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Netflix Continues To Crack Down On Password-Sharing

Netflix is rolling out a new feature that charges people for accessing a shared account outside the same home.


Netflix currently allows its members to share passwords with anyone, and while this is expected to be supported for some time to come, doing so is going to carry additional fees, at least in some parts of the world for now. Chengyi Long, the director of product innovation at Netflix, announced in a blog post that password-sharing is "impacting our ability to invest in great new TV and films."

To address this, Long said Netflix has been developing a new pricing structure that will allow people outside of the same household to share passwords, but with an extra cost associated with it. In the next few weeks, Netflix will test this new feature in Chile, Costa Rica, and Peru.

"For the last year we've been working on ways to enable members who share outside their household to do so easily and securely, while also paying a bit more," Long said.

Very soon, members in those countries will be able to add extra members to their accounts for people they don't live with, for a fee of 2,380 CLP in Chile, 2.99 USD in Costa Rica, and 7.9 PEN in Peru. This is a lower rate than if a new membership was purchased. Users can also transfer their profile to a new account. You can see a breakdown of the new options below, as written by Netflix. Again, this only pertains to Chile, Costa Rica, and Peru for now, and for the purposes of testing only.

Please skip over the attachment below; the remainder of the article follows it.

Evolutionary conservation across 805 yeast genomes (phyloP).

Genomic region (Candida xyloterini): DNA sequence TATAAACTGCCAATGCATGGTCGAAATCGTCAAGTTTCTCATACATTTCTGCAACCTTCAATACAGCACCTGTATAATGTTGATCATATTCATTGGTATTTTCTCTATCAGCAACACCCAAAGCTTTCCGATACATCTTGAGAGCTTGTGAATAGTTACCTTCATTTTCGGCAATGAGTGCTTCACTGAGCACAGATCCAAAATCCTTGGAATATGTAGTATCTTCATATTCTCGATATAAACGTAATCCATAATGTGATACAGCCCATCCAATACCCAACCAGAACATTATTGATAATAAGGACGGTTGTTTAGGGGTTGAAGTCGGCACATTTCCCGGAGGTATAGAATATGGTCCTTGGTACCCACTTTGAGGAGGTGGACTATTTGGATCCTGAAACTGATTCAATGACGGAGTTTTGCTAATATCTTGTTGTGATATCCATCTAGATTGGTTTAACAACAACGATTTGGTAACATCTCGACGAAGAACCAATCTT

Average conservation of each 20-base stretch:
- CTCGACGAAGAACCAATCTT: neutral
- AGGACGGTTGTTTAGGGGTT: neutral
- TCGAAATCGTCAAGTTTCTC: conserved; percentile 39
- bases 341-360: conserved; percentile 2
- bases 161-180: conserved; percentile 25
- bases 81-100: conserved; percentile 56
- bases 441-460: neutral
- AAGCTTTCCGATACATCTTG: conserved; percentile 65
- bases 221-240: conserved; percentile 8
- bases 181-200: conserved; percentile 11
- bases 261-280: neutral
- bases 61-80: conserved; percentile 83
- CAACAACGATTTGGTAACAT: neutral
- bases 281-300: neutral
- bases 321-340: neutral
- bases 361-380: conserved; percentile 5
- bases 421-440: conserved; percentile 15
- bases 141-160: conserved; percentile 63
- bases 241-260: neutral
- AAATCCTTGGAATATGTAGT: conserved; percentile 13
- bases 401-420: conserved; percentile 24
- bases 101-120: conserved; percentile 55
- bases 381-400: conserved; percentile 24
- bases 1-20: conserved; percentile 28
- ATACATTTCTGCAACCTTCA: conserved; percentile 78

• Add an Extra Member: Members on our Standard and Premium plans will be able to add sub accounts for up to two people they don’t live with - each with their own profile, personalized recommendations, login and password - at a lower price: 2,380 CLP in Chile, 2.99 USD in Costa Rica, and 7.9 PEN in Peru;
  • Transfer Profile to a New Account: Members on our Basic, Standard, and Premium plans can enable people who share their account to transfer profile information either to a new account or an Extra Member sub account - keeping the viewing history, My List, and personalized recommendations.

Whether or not this system or something similar to it comes to the US, Europe, and other parts of the world remains to be seen. But what is clear is that Netflix is not a big fan of password-sharing.

"We recognize that people have many entertainment choices, so we want to ensure any new features are flexible and useful for members, whose subscriptions fund all our great TV and films," Long said. "We'll be working to understand the utility of these two features for members in these three countries before making changes anywhere else in the world."

Netflix cracking down on password-sharing comes just after the company announced it made $29.7 billion in revenue and a profit of $5.1 billion in 2021. The company also just recently announced a price hike for subscriptions.

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